by Susan Piperato
I’ve been a full-time single parent for 13 years, so I’ve never take time away from my two beloved sons for granted. When I dropped off my younger son, 17, at Newark Airport to visit his older brother in Chicago last summer, I drove home happy to have two weeks alone. But when I got back, something seemed amiss. Maybe it was the lone sneaker standing in the entryway, or the Frisbee on the antique chest in the living room. Whatever the reason, I suddenly felt as empty as my house.
Instead of watching a movie as planned, I spent the evening sitting on the couch, pondering how my life will change next year when my younger son leaves for college. I’d been secretly dreading this since his older brother, now 20, left two years ago; now I realized there was only one year left until my nest fully emptied–and when it did, unless I made changes, my life could remain as stagnant as it suddenly looked from the couch. So I did what I do in any crisis: lots of research.
The empty nest is “part of the natural progression of growth and development in children and families,” says Healthy Workplaces, LLC founder Mallary Tytel, but can be especially trying for single parents. This was certainly borne out by two single moms I know, whose nests emptied the year my older son left home. Beth, a lawyer and widow, went on such a shopping spree when her son moved down South that she has put their house up for sale to cover her debts. And Pamela, a dance instructor who divorced while her daughter was in her teens, visited her daughter’s college in Manhattan so often, offering lunch, pedicures, or gallery trips, that finally her daughter tearfully refused her. “The poor kid,” Pamela told me, “I thought if we just got together for an hour or so, I wouldn’t get in her way. What was I thinking?”
Kids leaving home can be as mind-blowing as their arrival, says Tina B. Tessina, Southern California psychotherapist and blogger “Dr. Romance”–“the reverse of ‘baby shock’–the reaction that happens when a baby changes your life overnight.”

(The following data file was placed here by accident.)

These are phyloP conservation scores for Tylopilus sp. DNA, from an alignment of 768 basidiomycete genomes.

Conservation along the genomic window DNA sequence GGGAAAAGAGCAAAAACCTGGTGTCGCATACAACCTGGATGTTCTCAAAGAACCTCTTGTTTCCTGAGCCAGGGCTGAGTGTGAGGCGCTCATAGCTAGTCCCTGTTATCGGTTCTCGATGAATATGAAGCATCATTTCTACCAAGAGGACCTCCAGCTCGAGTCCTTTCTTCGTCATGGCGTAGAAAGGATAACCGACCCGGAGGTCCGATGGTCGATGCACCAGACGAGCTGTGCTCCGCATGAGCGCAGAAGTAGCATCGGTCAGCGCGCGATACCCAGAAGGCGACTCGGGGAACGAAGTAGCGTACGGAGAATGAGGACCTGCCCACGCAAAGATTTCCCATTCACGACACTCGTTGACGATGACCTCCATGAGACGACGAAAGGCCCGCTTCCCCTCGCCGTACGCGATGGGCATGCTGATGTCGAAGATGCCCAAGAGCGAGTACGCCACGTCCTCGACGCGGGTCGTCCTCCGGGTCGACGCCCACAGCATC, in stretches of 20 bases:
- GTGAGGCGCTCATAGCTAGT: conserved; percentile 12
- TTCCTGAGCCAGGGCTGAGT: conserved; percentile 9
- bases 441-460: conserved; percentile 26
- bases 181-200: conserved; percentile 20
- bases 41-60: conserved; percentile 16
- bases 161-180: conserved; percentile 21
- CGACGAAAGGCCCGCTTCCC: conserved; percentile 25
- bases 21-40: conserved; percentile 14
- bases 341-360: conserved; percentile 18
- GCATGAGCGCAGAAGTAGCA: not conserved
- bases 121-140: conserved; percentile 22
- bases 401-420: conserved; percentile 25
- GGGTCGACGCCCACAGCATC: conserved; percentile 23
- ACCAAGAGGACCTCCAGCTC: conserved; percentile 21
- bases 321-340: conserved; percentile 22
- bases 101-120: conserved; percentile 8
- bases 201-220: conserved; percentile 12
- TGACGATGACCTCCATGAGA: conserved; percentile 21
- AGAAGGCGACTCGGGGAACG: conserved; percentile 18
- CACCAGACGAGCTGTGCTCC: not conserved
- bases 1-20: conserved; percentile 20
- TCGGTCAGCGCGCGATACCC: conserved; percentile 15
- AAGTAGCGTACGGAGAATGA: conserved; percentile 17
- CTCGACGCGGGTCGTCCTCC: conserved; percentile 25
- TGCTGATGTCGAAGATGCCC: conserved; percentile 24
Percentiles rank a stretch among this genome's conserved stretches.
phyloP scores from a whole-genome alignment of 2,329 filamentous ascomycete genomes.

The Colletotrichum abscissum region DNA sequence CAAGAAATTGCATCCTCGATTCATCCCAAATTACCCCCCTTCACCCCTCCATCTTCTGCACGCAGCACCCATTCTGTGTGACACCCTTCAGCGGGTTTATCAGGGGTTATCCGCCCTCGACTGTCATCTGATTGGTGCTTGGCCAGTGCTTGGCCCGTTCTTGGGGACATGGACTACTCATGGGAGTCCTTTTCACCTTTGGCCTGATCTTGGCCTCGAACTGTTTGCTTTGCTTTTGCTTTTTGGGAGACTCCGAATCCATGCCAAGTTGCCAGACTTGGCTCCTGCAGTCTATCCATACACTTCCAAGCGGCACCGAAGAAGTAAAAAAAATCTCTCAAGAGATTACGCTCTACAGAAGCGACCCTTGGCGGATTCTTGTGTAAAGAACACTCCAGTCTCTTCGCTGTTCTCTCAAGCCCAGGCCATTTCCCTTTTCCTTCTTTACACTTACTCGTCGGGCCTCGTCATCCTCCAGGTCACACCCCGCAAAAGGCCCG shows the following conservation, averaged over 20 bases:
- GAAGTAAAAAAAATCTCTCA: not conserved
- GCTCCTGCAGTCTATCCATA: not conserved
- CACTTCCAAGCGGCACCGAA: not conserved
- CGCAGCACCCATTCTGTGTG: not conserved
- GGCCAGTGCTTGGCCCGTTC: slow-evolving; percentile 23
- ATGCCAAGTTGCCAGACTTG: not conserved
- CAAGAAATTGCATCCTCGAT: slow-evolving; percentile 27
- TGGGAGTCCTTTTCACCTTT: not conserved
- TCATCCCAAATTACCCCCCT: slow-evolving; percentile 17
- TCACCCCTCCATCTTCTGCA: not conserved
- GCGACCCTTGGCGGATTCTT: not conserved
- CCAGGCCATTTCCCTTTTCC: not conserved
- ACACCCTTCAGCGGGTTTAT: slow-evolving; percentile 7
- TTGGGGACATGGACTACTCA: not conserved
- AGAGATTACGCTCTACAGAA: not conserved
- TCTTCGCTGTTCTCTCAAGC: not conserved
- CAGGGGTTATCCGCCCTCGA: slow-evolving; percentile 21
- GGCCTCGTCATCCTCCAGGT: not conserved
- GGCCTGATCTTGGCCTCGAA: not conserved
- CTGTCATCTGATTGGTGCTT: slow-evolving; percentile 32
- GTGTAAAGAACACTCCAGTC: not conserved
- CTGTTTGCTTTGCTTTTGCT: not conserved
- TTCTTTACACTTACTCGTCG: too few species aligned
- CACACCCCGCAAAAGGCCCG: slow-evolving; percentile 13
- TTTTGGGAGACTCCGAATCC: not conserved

Recognizing that when your kids are gone, you’re on your own is sound thinking, says Ed Moran, licensed clinical social worker at Family Centers in Fairfield County, Connecticut. “I don’t think single parents are more susceptible to experiencing it, but I think perhaps the way it can be experienced is different for single parents,” he says. “Although fathers can go through it, it’s traditionally the mother we associate with the empty nest–and a woman who’s been a mother and a wife has somebody right there to lean on and help them through it. But for single parents, it can be extremely devastating. “
Mt. Kisco family therapist Sharon Giles O’Neill believes single parents “fall at two ends of a normal bell curve/continuum.” Some have developed such close relationships with their kids that they consider them best friends and confidantes, she says, while others, “due to job/career needs, did not spend a lot of one-on-one time with their child–in these kinds of cases, the parent may feel more relief from guilt, but less attachment emotions.”
So, what’s a single parent to do? Start preparing a year ahead, says Tytel. Teach your child to live independently–including how to do laundry, cook, and balance a checkbook. Senior year is a time of “tug of war between independence and interdependence,” she warns, and for “looking forward and being open to the unknown” and “open communication.” Talking about everything from “fears, feelings of being alone,” to “what the parent will do with the extra time and space” will help the transition.
While some experts advise embarking on extreme makeovers immediately upon a child’s departure–including redecorating, meeting new people, dating, volunteering, and changing careers–Giles O’Neill cautions against taking on too much too fast. “Give thought to what hobbies, etc., you might suddenly have time for and possibly enter into, maybe one, in a small way to have a little experience before you’re alone,” she says. After all, when the nest empties, parents need to practice spreading wings before they fly–just like their children.
Susan Piperato is a freelance writer and editor based in the Mid-Hudson Valley. She is currently working on a children’s book.